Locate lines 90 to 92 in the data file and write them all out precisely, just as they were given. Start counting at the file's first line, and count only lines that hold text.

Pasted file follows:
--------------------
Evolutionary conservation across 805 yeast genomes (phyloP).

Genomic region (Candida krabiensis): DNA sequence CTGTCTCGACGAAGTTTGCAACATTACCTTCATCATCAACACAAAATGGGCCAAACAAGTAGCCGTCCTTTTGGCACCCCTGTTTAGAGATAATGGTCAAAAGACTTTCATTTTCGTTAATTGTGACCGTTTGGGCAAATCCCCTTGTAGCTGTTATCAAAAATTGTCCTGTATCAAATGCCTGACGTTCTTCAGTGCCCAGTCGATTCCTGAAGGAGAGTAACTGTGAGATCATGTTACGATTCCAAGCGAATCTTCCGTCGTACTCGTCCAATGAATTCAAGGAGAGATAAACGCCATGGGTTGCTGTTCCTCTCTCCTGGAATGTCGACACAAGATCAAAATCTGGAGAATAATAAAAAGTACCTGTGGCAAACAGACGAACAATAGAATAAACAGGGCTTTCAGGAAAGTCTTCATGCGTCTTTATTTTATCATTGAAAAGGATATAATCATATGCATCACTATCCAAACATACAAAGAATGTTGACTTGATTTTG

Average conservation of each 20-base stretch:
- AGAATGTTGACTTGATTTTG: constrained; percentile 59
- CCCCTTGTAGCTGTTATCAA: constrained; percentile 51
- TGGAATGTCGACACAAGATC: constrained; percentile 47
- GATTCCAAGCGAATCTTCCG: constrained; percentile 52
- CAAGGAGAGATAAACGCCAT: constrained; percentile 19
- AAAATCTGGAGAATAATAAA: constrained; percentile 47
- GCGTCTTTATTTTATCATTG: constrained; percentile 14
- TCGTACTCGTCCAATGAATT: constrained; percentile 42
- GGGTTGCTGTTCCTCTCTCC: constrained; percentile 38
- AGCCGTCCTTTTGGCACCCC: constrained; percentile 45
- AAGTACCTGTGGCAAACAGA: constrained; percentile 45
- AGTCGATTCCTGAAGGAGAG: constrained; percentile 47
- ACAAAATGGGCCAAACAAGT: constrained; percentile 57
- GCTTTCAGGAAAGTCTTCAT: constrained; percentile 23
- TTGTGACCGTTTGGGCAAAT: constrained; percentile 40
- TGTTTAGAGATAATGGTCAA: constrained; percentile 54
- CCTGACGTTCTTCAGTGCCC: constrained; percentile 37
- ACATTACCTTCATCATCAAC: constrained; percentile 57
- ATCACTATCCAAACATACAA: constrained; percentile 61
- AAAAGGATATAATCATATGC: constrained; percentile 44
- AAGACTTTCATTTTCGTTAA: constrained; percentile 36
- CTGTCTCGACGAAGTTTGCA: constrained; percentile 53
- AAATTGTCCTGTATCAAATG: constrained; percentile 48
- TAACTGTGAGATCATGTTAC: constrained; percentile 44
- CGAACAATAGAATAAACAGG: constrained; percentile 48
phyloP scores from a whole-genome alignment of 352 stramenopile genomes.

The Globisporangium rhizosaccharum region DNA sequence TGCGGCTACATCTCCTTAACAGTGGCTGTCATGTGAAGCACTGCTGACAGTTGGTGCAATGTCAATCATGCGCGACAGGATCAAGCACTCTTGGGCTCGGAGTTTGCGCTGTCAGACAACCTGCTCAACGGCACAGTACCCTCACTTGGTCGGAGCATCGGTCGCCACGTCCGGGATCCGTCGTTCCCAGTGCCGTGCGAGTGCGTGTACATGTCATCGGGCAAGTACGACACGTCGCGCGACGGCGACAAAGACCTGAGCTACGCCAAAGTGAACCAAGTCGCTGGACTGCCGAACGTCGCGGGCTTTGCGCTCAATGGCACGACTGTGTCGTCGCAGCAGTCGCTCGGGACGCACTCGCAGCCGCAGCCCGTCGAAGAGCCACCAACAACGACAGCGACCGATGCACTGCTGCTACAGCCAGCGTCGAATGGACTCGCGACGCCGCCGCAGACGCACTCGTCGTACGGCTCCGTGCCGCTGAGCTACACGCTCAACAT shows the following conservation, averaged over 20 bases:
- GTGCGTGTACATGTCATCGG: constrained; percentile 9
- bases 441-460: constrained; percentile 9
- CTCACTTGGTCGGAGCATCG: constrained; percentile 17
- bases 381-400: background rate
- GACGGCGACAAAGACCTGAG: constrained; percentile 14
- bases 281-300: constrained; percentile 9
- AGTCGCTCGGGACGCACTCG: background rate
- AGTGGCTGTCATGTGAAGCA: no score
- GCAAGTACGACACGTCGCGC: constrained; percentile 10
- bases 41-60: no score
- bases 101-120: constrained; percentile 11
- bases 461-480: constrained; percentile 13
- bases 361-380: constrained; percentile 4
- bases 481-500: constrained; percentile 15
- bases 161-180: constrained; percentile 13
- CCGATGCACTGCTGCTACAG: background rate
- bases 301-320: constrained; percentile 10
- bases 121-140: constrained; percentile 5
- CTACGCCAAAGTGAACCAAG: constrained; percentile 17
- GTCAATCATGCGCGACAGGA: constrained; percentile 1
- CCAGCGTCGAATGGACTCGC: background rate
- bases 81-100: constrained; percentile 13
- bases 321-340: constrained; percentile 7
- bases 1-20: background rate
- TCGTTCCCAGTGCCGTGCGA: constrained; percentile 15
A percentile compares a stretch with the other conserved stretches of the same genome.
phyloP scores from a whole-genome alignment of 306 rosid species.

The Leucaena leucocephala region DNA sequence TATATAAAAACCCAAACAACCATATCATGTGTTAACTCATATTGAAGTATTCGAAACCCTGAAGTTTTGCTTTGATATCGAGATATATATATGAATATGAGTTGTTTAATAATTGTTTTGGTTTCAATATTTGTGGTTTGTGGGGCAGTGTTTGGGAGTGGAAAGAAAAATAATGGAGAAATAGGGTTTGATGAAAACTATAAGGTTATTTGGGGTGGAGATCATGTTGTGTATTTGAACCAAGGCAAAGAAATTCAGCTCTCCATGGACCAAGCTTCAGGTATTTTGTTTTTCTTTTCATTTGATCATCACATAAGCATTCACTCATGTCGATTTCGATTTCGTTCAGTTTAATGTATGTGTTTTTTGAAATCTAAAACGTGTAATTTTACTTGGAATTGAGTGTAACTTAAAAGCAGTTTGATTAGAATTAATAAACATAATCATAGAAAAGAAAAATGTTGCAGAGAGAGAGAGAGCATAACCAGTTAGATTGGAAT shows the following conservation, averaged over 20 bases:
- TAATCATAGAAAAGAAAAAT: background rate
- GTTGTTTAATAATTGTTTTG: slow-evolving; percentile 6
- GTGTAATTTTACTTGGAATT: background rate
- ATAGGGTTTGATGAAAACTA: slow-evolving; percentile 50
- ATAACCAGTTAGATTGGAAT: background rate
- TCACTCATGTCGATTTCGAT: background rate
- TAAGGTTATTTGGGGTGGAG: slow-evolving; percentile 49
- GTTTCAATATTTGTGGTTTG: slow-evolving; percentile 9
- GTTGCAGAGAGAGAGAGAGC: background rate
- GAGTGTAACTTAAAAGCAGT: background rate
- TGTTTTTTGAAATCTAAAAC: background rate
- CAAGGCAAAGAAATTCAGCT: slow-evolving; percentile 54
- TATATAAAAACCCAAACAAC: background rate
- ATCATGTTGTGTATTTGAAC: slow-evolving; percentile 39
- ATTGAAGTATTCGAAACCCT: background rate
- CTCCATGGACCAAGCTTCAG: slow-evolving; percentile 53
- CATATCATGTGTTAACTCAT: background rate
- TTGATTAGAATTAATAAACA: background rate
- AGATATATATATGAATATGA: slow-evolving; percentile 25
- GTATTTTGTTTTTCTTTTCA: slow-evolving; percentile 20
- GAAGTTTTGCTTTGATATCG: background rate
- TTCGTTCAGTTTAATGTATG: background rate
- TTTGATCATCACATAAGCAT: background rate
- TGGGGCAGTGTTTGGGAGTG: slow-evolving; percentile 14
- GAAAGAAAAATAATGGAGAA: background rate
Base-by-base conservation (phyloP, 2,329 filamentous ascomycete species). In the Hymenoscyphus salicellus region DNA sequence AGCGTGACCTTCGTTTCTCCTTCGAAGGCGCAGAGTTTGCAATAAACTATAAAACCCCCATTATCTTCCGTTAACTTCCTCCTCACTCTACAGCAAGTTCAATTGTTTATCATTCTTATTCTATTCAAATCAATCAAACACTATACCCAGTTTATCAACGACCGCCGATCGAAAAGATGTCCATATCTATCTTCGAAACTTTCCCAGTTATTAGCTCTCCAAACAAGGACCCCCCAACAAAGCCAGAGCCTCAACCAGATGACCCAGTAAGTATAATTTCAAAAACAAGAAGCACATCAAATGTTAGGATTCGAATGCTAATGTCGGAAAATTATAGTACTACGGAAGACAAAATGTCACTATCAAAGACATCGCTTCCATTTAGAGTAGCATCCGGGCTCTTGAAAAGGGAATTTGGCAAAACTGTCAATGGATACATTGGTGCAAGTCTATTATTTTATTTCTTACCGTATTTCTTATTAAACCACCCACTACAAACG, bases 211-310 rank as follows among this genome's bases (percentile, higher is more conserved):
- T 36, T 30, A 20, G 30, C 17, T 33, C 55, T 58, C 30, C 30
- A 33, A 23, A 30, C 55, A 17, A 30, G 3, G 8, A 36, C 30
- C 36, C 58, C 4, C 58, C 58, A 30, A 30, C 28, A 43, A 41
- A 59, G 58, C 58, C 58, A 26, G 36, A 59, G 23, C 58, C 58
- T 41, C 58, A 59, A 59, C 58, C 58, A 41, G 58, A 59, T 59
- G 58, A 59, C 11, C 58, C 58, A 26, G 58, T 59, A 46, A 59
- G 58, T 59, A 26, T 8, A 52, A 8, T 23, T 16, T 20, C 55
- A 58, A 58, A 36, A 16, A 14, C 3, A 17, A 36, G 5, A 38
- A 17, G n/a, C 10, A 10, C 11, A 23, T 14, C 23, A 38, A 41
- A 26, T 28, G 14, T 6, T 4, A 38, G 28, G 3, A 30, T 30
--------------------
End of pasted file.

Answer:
- G 58, A 59, C 11, C 58, C 58, A 26, G 58, T 59, A 46, A 59
- G 58, T 59, A 26, T 8, A 52, A 8, T 23, T 16, T 20, C 55
- A 58, A 58, A 36, A 16, A 14, C 3, A 17, A 36, G 5, A 38